Seed Storage Proteins, 2S Albumin And 11S Globulin, Associated to Severe Allergic Reactions after Flaxseed Intake
Bueno-Díaz C1, Biserni C2, Martín-Pedraza L3, de las Heras M4, Blanco C5, Vázquez-Cortés S6, Fernández-Rivas M6, Batanero E1, Cuesta-Herranz J4, Villalba M1
1Department of Biochemistry and Molecular Biology, Chemistry Faculty, Complutense University of Madrid, Madrid, Spain
2Department of Food, Environmental and Nutritional Sciences DEFENS, University of Milan, Milan, Italy
3Allergy Department, Hospital Universitario Infanta Leonor, Madrid, Spain
4Hospital Universitario Fundación Jiménez Díaz, Instituto de Investigación Sanitaria Fundación Jiménez Díaz (IIS-FJD, UAM), RETIC ARADyAL, Instituto de Salud Carlos III, Madrid, Spain
5Allergy Department, Hospital Universitario La Princesa, Instituto de Investigación Sanitaria Princesa (IP), Madrid, Spain
6Allergy Department, Hospital Clínico San Carlos, IdISSC, ARADyAL, Madrid, Spain
J Investig Allergol Clin Immunol 2022; Vol. 32(5)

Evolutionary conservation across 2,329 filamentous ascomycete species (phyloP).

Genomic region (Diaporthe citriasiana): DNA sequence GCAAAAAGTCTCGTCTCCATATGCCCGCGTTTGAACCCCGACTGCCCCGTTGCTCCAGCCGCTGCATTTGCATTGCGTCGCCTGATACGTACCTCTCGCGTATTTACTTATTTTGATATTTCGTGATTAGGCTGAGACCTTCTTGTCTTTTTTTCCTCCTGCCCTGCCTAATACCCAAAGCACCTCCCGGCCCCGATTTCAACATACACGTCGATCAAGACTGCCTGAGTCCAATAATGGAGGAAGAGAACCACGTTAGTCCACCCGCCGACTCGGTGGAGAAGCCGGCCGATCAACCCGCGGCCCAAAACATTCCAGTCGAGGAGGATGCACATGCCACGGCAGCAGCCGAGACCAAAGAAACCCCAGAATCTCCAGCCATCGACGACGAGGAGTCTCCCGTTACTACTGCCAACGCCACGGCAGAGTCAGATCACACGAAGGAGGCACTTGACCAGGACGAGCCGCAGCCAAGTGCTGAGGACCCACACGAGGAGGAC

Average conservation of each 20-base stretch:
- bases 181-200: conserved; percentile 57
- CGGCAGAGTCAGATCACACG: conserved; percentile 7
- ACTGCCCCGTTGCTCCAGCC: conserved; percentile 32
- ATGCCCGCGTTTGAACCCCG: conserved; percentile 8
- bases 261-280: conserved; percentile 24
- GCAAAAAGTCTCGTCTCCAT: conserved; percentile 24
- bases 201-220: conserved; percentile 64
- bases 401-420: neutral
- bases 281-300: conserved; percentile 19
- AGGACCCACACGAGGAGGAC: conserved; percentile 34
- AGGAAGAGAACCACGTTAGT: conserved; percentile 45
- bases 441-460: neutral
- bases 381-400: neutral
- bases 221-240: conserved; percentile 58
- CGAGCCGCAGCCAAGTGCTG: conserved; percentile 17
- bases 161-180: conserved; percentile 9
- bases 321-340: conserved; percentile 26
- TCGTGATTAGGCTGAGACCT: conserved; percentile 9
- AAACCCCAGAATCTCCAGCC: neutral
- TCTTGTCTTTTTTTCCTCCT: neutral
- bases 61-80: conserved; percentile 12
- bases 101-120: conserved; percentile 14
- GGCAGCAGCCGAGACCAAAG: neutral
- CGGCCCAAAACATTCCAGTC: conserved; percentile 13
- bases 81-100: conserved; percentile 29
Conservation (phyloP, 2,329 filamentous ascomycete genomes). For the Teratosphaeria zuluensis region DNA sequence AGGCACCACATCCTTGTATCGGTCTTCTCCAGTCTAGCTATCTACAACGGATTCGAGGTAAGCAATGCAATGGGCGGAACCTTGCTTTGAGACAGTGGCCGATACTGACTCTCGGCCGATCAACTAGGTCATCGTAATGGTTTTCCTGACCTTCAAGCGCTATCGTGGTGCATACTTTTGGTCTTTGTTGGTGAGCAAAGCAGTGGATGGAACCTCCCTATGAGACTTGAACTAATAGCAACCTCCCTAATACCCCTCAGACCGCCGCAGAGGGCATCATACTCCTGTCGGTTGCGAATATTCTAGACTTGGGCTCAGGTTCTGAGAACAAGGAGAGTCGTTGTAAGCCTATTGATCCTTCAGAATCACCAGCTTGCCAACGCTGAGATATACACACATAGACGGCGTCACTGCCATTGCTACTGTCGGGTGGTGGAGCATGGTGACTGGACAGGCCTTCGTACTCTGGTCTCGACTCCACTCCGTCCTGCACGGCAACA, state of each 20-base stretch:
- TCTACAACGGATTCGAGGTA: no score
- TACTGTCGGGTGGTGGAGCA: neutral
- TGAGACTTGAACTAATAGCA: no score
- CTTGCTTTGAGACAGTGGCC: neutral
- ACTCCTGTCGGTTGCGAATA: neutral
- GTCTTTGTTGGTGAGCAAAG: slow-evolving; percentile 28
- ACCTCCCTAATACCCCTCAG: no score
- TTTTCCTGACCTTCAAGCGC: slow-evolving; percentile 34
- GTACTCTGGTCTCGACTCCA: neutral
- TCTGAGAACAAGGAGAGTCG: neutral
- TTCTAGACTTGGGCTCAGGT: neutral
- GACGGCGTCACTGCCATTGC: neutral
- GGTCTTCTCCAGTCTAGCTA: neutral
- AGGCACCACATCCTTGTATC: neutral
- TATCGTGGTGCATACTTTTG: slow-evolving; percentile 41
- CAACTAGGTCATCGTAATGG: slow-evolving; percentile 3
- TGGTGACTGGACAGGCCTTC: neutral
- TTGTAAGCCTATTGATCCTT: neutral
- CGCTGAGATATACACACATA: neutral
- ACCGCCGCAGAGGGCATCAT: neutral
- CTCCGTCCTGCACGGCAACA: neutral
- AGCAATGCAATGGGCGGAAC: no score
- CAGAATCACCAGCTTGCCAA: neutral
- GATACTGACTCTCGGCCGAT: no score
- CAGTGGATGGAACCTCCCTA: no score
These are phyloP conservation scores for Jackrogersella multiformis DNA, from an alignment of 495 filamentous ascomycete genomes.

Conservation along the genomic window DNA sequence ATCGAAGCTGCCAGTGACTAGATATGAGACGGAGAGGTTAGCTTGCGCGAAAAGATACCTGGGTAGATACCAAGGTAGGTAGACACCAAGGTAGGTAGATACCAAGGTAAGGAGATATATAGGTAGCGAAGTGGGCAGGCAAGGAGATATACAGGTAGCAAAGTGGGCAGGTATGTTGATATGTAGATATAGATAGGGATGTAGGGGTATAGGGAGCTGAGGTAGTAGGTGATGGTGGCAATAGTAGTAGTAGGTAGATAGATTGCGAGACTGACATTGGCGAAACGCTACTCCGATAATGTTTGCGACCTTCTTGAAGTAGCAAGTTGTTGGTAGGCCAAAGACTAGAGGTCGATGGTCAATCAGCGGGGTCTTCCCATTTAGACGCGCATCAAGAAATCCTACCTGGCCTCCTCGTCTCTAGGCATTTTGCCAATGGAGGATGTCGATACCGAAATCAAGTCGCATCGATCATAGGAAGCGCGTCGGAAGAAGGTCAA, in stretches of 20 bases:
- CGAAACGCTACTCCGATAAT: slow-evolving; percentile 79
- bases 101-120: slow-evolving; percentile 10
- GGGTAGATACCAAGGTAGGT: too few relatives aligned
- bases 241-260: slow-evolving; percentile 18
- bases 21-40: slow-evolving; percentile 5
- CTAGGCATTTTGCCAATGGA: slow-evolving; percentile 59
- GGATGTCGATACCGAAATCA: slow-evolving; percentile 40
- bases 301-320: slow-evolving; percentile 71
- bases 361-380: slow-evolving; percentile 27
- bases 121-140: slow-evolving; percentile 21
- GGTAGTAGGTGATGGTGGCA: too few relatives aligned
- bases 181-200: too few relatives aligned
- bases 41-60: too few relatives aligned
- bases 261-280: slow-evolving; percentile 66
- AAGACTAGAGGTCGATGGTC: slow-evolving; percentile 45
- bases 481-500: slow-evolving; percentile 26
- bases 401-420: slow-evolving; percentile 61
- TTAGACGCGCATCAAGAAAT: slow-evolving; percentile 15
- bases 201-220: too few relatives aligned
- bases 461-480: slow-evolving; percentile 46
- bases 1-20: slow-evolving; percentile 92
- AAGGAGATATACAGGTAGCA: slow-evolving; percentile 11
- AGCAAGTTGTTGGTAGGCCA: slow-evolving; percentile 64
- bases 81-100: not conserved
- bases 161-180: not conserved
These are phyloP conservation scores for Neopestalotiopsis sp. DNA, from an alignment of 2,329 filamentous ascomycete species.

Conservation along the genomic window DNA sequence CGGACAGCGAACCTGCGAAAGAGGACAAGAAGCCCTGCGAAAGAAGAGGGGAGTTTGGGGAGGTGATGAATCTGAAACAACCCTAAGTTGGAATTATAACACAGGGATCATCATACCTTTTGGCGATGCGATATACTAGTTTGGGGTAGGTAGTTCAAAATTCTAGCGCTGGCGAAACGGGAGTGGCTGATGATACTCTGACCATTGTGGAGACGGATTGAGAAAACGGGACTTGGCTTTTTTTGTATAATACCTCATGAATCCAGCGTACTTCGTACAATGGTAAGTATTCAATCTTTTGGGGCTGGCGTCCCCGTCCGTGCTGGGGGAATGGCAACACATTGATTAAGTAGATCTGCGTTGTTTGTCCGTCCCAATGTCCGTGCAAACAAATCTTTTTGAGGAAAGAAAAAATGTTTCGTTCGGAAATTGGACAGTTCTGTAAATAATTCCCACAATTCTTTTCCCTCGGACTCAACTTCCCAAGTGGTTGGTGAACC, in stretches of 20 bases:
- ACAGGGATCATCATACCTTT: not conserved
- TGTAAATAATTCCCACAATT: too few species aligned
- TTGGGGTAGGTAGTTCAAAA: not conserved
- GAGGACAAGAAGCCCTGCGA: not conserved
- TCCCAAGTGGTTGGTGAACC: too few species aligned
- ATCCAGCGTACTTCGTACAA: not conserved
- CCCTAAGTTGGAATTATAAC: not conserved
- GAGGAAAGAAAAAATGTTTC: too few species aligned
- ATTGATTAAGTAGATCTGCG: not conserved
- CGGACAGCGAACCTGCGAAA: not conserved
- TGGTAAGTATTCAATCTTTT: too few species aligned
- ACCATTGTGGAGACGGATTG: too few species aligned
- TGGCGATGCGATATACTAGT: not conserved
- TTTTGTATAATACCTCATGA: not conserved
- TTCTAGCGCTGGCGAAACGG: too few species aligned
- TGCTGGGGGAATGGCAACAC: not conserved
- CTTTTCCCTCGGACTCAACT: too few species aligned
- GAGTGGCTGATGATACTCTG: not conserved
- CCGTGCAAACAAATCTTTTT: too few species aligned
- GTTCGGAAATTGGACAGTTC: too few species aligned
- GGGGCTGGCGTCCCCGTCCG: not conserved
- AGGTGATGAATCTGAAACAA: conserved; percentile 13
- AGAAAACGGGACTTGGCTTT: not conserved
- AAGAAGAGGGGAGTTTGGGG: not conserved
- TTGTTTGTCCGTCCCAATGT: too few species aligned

Background: Given the increased popularity of flaxseed in meals, several cases of allergy to these seeds have been reported. Little is known about allergens implicated in hypersensitivity reactions to these seeds. The present work aimed to identify the allergens involved in IgE-mediated reactions in five patients with a clinical history of severe systemic symptoms after flaxseed consumption.
Methods: Proteins susceptible to be allergens with IgE-binding capacity were purified from flaxseed extract by chromatographic techniques. Their identification was achieved via MALDI-TOF mass spectrometry. Immunoassays were performed using the five allergic patient’s era either by testing them individually or as a pool.
Results: Four out of five patients recognized a low-molecular-mass protein (around 13kDa) by immunoblotting of the flaxseed extract, while two patients recognized a protein of approximately 55 kDa. They were identified by mass spectrometry as flaxseed 2S albumin, included into WHO/IUIS allergen nomenclature as Lin u 1,and 11S globulin, respectively. Inhibition assays revealed in vitro IgE-cross-reactivity of Lin u 1 with peanut and cashew nut proteins, while IgE recognition of 11S globulin by patients’ sera was partially inhibited by several plant-derived sources.
Conclusions: Seed storage proteins from flaxseed were involved in the development of severe symptoms in five individuals and exhibited cross-reactivity with other allergenic sources. Besides the severity of flaxseed allergy in patients sensitized to 2S albumin, it is the first time that the 11S globulin is identified as a potential allergen. We consider that these data should be taken into account for a more accurate diagnosis of patients.
Key words: Food allergy, Flaxseed, 2S albumin, 11S globulin, Cross-reactivity, Anaphylaxis